The sad part is that these deadbeats actually seem to be better protected that we idiots who loan them the money in the first place! My wife (without my knowledge) loaned $4,000.00 to a business associate to help him out until he got paid on his next video project. He owns a local video production company here in Naples, FL. so she assumed he was good for it. She had him sign a promissory note, wisely. Well that was back at the end of 2016 and this guy has now refused to return any phone calls or reply to text messages. I have pages of printed texts from him openly admitting that he borrowed the money and promising to pay it back. The last time he replied to any contact was in August of 2017. He’s still in town but has been evicted from the house he was renting and the studio he rented. His website is still up and running and he was recently quoted in the local newspaper saying that his business is thriving! Back in August, the last time we had contact, he claimed he knew nothing about a “so called loan”! Some people are just shameless!

joey meadows says:

can a bonding company go go to the homes to collect money that they owe on their bonds

tom says:

Yep, I know this all too well, roommates that don’t pay their share ( “my hours got cut at work”), but they can go out and party and go to football games. he even wouldnt pay his share of the cable tv, so i went ahead and paid the bill, then cut it back to internet only, changed the wifi password, and moved the modem so he couldn’t get to the LAN ports. I have one sorry guy i bonded out of jail ” thank you, thank you, i’ll make sure i pay you back’ and 3 years later the p.o.s. hasn’t paid me a penny, but goes to the store every day and can afford beer and cigarettes. At least he is getting evicted, so I guess maybe that is my reward. Any ideas would be appreciated to get these losers to pay up, or to make life financially difficult for them. open to any ideas, other than bodily harm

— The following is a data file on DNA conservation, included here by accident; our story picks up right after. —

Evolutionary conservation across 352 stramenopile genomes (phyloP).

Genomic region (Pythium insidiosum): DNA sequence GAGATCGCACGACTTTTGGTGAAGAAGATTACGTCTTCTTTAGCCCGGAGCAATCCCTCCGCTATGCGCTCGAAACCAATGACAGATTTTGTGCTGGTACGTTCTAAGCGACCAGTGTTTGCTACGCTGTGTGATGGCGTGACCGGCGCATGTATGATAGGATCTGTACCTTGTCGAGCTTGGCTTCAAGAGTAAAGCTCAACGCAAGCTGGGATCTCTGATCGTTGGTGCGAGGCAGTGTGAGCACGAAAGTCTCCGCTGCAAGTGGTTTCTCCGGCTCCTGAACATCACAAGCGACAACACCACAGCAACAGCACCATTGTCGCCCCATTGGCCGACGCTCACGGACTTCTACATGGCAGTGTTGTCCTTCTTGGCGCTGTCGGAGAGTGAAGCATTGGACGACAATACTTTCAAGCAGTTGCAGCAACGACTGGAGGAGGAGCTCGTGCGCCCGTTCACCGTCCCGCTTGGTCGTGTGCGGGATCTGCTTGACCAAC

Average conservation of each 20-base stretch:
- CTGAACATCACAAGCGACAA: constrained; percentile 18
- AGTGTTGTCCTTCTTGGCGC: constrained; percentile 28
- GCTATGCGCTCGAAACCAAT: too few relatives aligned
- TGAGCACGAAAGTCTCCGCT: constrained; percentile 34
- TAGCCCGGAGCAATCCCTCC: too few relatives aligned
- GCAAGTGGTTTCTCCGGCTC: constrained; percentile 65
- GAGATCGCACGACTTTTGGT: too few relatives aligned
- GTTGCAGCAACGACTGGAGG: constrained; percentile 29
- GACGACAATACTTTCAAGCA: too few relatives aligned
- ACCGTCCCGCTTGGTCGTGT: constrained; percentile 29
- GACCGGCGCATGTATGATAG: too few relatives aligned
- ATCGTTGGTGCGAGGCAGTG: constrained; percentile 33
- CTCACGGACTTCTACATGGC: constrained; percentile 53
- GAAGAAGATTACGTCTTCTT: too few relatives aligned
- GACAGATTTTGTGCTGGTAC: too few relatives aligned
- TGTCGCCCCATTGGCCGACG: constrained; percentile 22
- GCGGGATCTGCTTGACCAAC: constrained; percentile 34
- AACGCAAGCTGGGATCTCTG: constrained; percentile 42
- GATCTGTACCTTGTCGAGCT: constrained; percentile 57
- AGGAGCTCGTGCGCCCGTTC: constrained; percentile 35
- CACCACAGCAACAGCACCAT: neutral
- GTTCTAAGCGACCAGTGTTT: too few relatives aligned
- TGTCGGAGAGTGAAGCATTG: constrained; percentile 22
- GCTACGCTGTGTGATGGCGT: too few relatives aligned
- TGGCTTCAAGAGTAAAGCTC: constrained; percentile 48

Will says:

I sold my friend a PS4 for a steal and he was paying me in the beginning but now he hasn’t paid me the last $120 since last September. He hasn’t put a single effort into giving me my money and anytime i remind him i get the same sob story, “do you have to pay for car insurance?” he says that to me every time and lately he has been talking about buying a new vape. I am so sick of it and it’s bullshit that he could do that to his own friend. Please help me!!!!

Jerry Miller says: